• Remember the pathogen

Image Credit: biology-forums.com/index.php?action=gallery;sa=view;id=19712

  • Helper T Cells (Middle Section) 
    • Purple Cell
      • A phagocyte, e.g. a macrophage or dendritic cell, eats a pathogen, travels to the spleen or a lymph node, and displays an antigen of the pathogen on its surface.
        • (The antigen might be a spike protein of SARS-CoV-2.)
    • Blue Helper T Cell beneath the Purple Cell
      • A Helper T-Cell, with a matching antigen receptor, binds to the antigen of the Purple Cell and releases cytokines
      • The cell creates Memory Helper T-Cells
  • Humoral Immunity (Left Section)
    • Blue B-Cell to the left of the Helper T Cell
      • A naive B-Cell, with a matching antigen receptor, binds to an antigen of the pathogen. (naive = unactivated)
      • The B-Cell is activated by the cytokines released by the Helper T-Cell, which results in the creation of:
        • Plasma Cells, which secrete antibodies
        • Memory B-Cells
  • Cell-mediated (Right Immunity)
    • Blue Cytotoxic T-Cell to the right of the Helper T Cell
      • A naive Cytotoxic T-Cell, with a matching antigen receptor, binds to an antigen of a cell infected by the pathogen. (naive = unactivated)
      • The Cytotoxic T-Cell is activated by the cytokines released by the Helper T-Cell, which results in the creation of:
        • Cytotoxic T-Cell
        • Memory Cytotoxic T-Cells

View other Adaptive Immune System Diagrams

Pathogen Counterattack
  • Pathogens try to evade, defend against, or counterattack the Immune System.
    • Evasion
      • Hiding inside host cells, e.g. macrophages.
      • Hiding under a “cloak” of carbohydrates.
      • Releasing compounds that misdirect the immune response.
      • Rapidly changing surface proteins
      • Mimicking host molecules
    • Defense and Counterattack
      • Making proteins that bind to antibodies and B-Cells, making them ineffective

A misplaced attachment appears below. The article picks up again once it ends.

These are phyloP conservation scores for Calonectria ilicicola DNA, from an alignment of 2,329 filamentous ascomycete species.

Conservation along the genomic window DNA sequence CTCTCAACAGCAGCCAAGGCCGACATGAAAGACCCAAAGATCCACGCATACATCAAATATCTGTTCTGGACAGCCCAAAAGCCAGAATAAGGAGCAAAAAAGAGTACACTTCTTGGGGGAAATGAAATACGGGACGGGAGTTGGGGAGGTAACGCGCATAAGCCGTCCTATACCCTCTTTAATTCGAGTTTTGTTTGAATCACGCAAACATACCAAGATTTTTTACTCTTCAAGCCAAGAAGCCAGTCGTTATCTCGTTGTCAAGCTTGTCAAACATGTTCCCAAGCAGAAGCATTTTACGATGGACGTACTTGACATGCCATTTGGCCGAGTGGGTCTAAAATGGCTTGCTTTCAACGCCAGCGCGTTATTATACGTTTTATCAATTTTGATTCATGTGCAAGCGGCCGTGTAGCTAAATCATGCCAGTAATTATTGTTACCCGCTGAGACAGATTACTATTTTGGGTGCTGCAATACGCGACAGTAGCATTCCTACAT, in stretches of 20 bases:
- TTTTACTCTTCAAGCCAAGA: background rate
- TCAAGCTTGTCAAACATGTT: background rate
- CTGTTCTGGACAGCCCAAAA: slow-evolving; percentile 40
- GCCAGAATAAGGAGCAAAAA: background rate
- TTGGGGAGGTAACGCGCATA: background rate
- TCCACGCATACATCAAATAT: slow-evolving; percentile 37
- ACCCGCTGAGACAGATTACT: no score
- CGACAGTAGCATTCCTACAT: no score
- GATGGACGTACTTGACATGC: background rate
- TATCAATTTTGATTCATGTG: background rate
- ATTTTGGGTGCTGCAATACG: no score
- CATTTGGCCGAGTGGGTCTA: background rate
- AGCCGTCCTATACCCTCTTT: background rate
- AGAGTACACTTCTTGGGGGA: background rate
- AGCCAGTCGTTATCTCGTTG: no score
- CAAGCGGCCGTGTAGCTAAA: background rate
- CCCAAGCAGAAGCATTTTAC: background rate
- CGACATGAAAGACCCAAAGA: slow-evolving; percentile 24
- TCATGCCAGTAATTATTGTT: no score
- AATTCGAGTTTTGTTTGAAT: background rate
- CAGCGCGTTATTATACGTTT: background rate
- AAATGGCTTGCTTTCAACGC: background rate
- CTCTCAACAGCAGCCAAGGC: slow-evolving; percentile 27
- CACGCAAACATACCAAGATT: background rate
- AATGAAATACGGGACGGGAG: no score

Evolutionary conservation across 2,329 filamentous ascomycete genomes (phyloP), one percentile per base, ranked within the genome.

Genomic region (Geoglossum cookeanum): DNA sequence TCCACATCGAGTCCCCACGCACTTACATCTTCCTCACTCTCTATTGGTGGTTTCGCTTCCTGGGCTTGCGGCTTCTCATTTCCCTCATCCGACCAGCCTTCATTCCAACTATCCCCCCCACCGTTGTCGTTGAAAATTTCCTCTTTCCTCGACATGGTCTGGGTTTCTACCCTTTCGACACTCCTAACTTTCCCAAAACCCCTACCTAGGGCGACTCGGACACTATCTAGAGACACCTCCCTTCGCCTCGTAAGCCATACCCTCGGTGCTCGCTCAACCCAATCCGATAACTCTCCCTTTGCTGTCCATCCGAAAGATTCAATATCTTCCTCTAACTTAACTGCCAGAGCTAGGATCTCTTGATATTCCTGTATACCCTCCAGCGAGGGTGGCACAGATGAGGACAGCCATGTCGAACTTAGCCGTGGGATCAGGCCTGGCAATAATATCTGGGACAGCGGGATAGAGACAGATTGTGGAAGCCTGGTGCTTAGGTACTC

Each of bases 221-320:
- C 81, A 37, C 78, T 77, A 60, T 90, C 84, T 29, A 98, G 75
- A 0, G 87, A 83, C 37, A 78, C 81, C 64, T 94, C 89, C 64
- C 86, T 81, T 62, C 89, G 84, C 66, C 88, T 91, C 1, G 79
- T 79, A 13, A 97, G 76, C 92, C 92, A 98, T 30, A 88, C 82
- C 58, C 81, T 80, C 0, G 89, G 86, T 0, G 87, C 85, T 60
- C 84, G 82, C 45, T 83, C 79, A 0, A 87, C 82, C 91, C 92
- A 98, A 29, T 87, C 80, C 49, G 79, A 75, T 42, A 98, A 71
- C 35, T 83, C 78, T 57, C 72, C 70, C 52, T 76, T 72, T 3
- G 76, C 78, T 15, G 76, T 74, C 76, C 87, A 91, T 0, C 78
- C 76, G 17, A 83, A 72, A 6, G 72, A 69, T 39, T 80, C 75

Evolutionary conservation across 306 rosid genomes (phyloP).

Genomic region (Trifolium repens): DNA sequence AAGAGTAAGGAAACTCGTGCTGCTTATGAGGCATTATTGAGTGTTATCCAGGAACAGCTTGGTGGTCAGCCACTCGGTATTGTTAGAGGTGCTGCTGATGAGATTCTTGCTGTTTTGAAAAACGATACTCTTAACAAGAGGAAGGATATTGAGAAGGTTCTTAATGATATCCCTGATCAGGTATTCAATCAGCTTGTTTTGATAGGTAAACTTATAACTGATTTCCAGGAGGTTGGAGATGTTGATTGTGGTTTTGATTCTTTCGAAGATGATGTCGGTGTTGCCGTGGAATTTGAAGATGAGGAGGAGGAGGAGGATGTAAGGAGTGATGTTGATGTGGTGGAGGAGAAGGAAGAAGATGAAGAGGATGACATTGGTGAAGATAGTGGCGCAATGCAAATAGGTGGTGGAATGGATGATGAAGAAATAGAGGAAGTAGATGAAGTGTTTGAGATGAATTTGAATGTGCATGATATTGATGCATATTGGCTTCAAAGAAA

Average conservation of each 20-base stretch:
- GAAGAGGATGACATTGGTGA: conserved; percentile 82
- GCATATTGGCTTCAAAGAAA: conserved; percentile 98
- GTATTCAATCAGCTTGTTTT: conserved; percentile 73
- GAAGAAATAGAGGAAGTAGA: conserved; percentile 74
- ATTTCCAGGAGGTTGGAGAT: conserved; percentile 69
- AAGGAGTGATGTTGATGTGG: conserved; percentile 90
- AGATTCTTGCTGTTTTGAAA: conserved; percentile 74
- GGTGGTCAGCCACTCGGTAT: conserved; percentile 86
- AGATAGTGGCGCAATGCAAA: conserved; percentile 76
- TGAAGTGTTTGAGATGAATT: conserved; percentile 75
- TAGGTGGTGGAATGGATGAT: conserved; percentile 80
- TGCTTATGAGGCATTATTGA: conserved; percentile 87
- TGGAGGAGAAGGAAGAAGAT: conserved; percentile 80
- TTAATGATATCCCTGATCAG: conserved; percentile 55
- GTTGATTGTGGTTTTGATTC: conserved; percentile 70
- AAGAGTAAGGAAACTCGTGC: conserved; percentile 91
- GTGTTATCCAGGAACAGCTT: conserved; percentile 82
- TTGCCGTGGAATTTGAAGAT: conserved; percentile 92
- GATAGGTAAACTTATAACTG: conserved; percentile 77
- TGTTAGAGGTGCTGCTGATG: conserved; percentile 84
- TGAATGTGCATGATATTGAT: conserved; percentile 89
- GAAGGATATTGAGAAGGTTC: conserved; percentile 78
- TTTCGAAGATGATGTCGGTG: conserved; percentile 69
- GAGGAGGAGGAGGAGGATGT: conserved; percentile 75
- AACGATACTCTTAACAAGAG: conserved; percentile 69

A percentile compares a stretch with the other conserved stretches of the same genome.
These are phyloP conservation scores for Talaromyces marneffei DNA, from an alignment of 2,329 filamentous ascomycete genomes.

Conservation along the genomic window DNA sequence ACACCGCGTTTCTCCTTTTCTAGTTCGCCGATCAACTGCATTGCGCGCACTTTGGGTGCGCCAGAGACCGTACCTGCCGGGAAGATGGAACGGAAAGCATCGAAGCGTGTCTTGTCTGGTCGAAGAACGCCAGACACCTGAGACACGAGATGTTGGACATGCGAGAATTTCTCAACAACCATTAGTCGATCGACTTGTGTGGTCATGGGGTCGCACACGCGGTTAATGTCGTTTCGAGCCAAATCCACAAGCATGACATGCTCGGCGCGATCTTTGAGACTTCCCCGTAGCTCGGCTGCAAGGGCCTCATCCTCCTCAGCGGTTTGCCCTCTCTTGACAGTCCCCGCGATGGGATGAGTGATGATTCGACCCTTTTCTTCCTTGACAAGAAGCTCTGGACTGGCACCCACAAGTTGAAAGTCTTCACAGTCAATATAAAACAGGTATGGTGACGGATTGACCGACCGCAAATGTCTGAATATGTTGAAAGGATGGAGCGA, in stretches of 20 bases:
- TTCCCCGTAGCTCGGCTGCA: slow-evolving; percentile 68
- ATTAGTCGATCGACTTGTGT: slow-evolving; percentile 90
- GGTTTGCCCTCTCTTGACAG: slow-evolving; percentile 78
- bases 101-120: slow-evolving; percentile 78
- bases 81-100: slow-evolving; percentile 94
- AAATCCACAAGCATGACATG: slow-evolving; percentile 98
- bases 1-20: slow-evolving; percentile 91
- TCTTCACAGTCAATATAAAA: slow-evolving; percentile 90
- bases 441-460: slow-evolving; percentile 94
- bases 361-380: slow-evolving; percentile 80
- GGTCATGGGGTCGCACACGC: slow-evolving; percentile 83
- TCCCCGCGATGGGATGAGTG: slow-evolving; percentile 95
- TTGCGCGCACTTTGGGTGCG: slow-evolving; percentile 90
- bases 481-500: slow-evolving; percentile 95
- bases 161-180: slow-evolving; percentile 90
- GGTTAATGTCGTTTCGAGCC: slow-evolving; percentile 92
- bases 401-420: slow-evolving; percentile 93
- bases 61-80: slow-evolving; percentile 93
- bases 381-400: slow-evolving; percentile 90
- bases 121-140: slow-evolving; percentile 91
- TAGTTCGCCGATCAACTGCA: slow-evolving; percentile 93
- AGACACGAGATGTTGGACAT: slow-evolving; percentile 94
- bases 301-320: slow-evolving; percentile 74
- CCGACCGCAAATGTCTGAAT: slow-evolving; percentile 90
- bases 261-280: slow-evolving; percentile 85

• Interfering with Interferon’s attack against cells infected by a virus
      • Disrupting the inflammatory response
      • Forming biofilms which protect against the proteins and cells of the immune system.
      • Killing macrophages
        • Eaten by a macrophage, the bacterium that causes Legionnaires’ disease multiplies, kills the macrophage, and releases its copies to infect more macrophages
Vaccines
  • vaccine is a substance that stimulates the adaptive immune system to develop B-Cells and T-Cells that identify and remember a pathogen, without making the person sick. It does this in either of two ways:
    1. by injecting antigens of the pathogen into the body (without the pathogen itself).
      • Whole Virus Vaccines
        • How the Sinopharm Vaccine Works NYT
      • Protein-Based Vaccines
        • How the Novavax Vaccine Works NYT
    2. by getting the body’s cells to make the antigens
      • Genetic Vaccines
        • How Moderna’s Vaccine Works NYT
        • How the Pfizer-BioNTech Vaccine Works NYT
      • Viral Vector Vaccines
        • How the Johnson & Johnson Vaccine Works NYT
  • How Nine Covid-19 Vaccines WorkNYT
  • Preventing infection and disease:
    • Some vaccines prevent infection by the pathogen, providing sterilizing immunity.
    • Other vaccines prevent disease but not infection, e.g. flu shots and the Salk polio vaccine.
  • View Kinds of Vaccines
How the Pfizer Vaccine Works
  • SARS-CoV-2 is made up of:
    • an oily membrane
    • a strand of RNA, consisting of 29 genes
    • four structural proteins:
      • S protein, which forms spikes that attach to the target cell
      • N protein, which forms an envelope around the RNA
      • E and M proteins, which force the target cell to make copies of the virus

Image Credit Scientific American

  • The gene for the spike protein is a section of the virus’s RNA having 3861 nucleotides (named a, c, g ,u)
  • Each dose of the Pfizer vaccine contains 30 mcg of mRNA that codes for the spike protein.
  • Human cells contain ribosomes (10 million per cell), that make proteins from mRNA.
  • How the Pfizer-BioNTech Vaccine Works NYT